The SBA works with lenders to provide loans to small businesses. The agency doesn’t lend money directly to small business owners. Instead, it sets guidelines for loans made by its partnering lenders, community development organizations, and micro-lending institutions. The SBA reduces risk for lenders and makes it easier for them to access capital. That makes it easier for small businesses to get loans.

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7(a) loans


A group of SBA loans which guarantee portions of the total amount, cap interest rates, and limit fees.

Read more about 7(a) loans

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504 loans


Long-term, fixed-rate financing to purchase or repair real estate, equipment, machinery or other assets.

Read more about 504 loans

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Microloans


Our smallest loan program, providing $50,000 or less to help businesses start-up and expand.

Read more about microloans

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Competitive terms


SBA-guaranteed loans generally have rates and fees that are comparable to non-guaranteed loans.

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Counseling and education


Some loans come with continued support to help you start and run your business.

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Unique benefits


Lower down payments, flexible overhead requirements, and no collateral needed for some loans.

Get $500 to $5.5 million to fund your business

Loans guaranteed by the SBA range from small to large and can be used for most business purposes, including long-term fixed assets and operating capital. Some loan programs set restrictions on how you can use the funds, so check with an SBA-approved lender when requesting a loan. Your lender can match you with the right loan for your business needs.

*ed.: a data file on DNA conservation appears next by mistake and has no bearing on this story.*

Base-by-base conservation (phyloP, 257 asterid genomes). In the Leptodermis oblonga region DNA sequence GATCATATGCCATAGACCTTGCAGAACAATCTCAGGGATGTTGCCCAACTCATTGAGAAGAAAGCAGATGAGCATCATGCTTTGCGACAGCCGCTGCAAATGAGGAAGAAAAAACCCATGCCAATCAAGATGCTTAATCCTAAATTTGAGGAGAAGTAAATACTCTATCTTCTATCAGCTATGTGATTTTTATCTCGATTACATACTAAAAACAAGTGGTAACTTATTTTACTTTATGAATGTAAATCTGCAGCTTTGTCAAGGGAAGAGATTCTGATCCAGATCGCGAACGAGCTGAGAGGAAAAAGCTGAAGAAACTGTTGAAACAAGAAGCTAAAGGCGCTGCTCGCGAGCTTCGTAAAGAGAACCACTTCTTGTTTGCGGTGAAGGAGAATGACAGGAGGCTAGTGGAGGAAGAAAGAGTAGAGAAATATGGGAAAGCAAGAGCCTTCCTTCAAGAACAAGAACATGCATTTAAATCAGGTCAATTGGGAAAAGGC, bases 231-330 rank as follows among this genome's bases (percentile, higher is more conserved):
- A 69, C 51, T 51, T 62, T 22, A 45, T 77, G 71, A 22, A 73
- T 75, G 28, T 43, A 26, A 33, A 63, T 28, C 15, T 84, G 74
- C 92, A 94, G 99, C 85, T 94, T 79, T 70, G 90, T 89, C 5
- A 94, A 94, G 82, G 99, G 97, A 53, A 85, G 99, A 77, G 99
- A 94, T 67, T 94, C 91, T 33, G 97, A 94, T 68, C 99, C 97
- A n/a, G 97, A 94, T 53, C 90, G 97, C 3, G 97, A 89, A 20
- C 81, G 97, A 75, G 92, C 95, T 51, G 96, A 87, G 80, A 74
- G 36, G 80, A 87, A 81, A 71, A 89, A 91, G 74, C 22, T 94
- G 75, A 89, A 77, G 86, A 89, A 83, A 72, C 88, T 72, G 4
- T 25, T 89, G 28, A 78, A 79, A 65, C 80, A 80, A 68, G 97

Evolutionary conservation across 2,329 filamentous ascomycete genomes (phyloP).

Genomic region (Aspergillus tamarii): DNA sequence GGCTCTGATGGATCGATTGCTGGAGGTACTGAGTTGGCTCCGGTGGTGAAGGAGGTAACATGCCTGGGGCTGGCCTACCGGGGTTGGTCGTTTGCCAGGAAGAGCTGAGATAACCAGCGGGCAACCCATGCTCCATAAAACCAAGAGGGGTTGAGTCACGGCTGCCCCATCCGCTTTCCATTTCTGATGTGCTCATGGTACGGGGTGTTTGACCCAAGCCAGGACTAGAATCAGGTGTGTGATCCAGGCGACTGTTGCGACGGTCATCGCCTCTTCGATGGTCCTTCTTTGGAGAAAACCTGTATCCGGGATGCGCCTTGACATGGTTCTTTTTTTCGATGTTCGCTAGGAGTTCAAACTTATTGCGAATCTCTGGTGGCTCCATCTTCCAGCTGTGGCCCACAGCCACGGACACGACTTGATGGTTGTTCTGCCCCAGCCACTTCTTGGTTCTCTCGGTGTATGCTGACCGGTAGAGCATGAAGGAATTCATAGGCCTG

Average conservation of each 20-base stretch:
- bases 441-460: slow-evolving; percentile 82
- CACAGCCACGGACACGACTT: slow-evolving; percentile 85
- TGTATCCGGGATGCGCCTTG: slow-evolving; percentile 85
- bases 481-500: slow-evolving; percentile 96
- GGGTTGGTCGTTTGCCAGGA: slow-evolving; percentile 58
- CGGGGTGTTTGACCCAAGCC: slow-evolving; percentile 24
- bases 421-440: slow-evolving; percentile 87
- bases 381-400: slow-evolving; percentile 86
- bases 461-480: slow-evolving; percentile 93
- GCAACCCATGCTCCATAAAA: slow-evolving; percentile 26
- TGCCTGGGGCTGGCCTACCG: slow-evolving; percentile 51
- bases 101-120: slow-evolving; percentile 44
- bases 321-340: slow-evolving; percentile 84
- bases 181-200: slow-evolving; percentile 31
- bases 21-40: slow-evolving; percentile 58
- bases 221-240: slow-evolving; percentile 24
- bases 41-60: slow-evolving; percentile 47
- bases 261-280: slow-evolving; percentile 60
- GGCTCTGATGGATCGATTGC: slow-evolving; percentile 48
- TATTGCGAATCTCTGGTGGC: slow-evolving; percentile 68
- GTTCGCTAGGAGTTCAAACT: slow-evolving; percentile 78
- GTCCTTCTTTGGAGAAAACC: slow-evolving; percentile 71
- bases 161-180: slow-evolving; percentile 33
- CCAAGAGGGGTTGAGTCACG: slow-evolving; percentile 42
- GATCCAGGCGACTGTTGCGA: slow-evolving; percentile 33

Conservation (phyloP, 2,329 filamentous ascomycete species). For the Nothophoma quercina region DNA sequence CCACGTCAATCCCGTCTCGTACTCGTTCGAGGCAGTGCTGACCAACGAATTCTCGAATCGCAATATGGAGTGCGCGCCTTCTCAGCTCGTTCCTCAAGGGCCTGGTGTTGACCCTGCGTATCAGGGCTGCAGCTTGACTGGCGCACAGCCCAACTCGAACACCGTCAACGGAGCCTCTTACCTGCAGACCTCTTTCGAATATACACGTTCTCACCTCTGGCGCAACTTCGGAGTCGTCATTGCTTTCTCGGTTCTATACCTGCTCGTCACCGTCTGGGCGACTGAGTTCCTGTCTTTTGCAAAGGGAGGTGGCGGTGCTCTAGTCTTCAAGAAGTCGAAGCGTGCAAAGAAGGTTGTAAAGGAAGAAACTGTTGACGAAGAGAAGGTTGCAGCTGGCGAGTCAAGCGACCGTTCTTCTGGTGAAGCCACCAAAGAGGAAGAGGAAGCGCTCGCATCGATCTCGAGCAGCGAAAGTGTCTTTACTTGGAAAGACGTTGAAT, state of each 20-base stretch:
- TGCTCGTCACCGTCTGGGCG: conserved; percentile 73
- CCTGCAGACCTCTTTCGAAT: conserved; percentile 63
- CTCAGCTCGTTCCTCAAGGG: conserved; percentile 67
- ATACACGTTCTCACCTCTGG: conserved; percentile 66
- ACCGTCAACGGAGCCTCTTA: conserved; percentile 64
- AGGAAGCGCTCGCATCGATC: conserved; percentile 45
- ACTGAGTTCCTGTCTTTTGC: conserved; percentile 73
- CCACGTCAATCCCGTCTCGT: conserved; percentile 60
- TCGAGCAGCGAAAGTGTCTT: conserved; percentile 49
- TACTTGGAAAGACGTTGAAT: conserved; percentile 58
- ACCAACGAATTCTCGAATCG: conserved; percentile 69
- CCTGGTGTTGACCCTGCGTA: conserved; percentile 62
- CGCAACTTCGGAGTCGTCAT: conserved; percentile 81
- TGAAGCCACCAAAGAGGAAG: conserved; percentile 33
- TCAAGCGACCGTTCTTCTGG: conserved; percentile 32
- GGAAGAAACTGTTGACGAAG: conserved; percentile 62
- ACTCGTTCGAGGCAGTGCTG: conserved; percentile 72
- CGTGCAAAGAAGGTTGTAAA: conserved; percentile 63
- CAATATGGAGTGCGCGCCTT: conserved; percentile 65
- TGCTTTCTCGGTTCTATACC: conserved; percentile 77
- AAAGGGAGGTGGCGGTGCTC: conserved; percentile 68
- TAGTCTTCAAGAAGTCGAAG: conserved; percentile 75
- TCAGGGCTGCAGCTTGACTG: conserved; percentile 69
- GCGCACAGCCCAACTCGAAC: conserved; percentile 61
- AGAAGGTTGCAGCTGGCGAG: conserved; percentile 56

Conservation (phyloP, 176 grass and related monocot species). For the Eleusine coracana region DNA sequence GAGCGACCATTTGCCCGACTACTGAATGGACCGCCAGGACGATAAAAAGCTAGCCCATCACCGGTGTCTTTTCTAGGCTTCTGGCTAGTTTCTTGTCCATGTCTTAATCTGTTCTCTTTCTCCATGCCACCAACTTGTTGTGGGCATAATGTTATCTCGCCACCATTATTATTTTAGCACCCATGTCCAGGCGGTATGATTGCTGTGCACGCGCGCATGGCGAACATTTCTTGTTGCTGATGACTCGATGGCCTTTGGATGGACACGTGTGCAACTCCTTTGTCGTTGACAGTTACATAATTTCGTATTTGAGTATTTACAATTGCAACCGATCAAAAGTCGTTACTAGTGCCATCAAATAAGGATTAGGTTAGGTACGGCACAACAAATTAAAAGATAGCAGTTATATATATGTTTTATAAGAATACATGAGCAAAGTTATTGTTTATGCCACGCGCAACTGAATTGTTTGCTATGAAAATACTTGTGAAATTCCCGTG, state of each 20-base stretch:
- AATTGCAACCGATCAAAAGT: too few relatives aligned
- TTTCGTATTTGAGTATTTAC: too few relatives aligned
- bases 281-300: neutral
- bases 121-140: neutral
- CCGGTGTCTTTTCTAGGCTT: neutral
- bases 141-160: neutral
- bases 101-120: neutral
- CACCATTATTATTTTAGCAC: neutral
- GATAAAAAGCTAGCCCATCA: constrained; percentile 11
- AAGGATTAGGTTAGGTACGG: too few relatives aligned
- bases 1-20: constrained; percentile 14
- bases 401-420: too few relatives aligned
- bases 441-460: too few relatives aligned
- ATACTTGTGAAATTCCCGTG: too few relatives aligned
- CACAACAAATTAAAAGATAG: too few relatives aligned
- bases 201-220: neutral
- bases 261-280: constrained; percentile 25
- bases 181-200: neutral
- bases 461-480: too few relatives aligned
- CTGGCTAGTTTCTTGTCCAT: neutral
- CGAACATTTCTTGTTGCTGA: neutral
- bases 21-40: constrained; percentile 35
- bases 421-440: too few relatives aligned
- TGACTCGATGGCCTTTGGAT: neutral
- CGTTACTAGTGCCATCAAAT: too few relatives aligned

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Working capital


Like seasonal financing, export loans, revolving credit, and refinanced business debt.

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Fixed assets


Like furniture, real estate, machinery, equipment, construction, and remodeling.

Eligibility requirements

Lenders and loan programs have unique eligibility requirements. In general, eligibility is based on what a business does to receive its income, the character of its ownership, and where the business operates. Normally, businesses must meet size standards, be able to repay, and have a sound business purpose. Even those with bad credit may qualify for startup funding. The lender will provide you with a full list of eligibility requirements for your loan.

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Be a for-profit business


The business is officially registered and operates legally.

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Do business in the U.S.


The business is physically located and operates in the U.S. or its territories.

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Have invested equity


The business owner has invested their own time or money into the business.

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Exhaust financing options


The business cannot get funds from any other financial lender.

Loans for exporters

Most U.S. banks view loans for exporters as risky. This can make it harder for you to get loans for things like day-to-day operations, advance orders with suppliers, and debt refinancing. That’s why the SBA created programs to make it easier for U.S. small businesses to get export loans.

To learn how the SBA can help you get an export loan, contact your local SBA International Trade Finance Specialist or the SBA’s Office of International Trade.